Health Insurance:

Looking Back -- And Ahead

Introduction and Profiles by Christopher J. Gearon

Annual increases in health insurance premiums have slowed, according to a Kaiser Family Foundation and Health Research Educational Trust survey, averaging 6.1 percent this year compared with 7.7 percent in 2006. These slower increases reflect several profitable years for the insurance industry, experts say, creating greater competition for enrollees.

Federal workers will be among the biggest groups to benefit from this trend next year, paying on average just $2.73 more for coverage out of each paycheck. Most other workers, however, will see a bigger hit. Premiums have grown four times faster than workers' earnings since 2001, according to the Kaiser survey.

With the average insured worker paying $3,281 for family coverage, polls show that health-care costs are high on people's minds. Although most large employers continue to offer insurance, some lower-wage workers say they can't afford it. Meanwhile, those in firms with fewer than 200 employees paid far more this year toward the cost of family coverage than employees at large companies but less for individual coverage, the Kaiser survey showed. "A lot of small companies are considering . . . having [workers] get it on their own," rather than through company-sponsored plans, sometimes contributing to their workers' insurance purchases, said Bob Burns, an agent with Yergey Insurance Agency in Manassas.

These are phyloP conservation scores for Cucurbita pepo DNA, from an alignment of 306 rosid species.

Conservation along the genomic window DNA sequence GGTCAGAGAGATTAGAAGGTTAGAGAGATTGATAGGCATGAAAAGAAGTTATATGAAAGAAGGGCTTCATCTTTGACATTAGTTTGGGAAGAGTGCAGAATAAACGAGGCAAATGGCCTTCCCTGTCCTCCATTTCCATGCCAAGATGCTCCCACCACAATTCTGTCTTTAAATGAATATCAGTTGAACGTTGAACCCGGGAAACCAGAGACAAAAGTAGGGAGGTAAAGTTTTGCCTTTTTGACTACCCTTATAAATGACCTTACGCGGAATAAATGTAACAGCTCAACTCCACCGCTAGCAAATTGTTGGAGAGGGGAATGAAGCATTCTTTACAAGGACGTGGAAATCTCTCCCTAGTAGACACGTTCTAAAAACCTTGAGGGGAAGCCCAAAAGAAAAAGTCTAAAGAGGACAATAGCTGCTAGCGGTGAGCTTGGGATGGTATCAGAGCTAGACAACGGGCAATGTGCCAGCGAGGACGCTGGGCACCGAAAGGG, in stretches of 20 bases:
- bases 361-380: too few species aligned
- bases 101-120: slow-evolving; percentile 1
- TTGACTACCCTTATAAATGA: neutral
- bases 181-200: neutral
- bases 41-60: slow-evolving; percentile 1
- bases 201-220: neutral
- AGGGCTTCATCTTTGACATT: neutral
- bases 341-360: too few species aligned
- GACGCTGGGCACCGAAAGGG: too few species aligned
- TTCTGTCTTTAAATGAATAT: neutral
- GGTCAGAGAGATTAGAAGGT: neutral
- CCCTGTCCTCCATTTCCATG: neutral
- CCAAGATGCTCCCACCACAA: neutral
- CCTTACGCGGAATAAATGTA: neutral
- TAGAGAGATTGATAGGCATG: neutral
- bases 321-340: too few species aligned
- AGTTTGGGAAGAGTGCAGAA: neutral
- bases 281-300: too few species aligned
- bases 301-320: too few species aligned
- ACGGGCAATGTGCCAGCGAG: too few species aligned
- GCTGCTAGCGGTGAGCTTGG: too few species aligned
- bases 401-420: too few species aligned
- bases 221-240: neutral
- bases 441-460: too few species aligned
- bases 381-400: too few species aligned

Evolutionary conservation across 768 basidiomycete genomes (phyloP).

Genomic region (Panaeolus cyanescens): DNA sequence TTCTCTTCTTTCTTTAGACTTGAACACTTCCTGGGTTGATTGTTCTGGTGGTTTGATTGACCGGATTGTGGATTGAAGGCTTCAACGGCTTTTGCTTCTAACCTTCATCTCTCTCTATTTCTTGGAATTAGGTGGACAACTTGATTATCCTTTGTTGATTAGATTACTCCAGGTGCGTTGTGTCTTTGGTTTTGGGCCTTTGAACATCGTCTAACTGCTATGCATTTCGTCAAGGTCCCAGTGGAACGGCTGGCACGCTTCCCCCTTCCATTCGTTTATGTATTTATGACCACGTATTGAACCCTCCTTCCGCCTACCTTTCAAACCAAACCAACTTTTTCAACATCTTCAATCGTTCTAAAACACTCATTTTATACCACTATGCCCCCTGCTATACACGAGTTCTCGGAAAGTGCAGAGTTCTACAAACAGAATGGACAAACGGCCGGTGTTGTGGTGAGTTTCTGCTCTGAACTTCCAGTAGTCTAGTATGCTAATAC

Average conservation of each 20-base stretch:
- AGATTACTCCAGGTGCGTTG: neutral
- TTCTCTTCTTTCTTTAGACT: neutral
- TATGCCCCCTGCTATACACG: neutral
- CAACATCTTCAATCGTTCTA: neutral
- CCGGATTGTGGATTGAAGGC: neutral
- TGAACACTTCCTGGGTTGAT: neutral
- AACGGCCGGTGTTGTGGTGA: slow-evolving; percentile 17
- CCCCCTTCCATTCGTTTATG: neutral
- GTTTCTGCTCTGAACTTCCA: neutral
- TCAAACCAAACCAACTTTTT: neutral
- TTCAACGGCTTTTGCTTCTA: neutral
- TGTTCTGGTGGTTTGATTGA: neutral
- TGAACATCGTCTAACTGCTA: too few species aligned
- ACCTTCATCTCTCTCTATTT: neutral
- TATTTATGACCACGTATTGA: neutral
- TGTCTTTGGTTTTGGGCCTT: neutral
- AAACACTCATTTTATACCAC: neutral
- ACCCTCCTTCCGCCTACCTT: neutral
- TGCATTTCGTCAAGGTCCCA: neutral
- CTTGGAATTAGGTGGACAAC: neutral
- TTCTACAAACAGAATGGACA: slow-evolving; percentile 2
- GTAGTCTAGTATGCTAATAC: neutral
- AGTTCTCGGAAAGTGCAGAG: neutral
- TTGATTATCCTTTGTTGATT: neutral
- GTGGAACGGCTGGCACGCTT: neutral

As James Eyler, a supervisor at a manufacturing firm in Westminster, Md., put it, "Nobody's insurance is what it used to be."

Next: Area residents grade their health plans and choices. »

© 2007 The Washington Post Company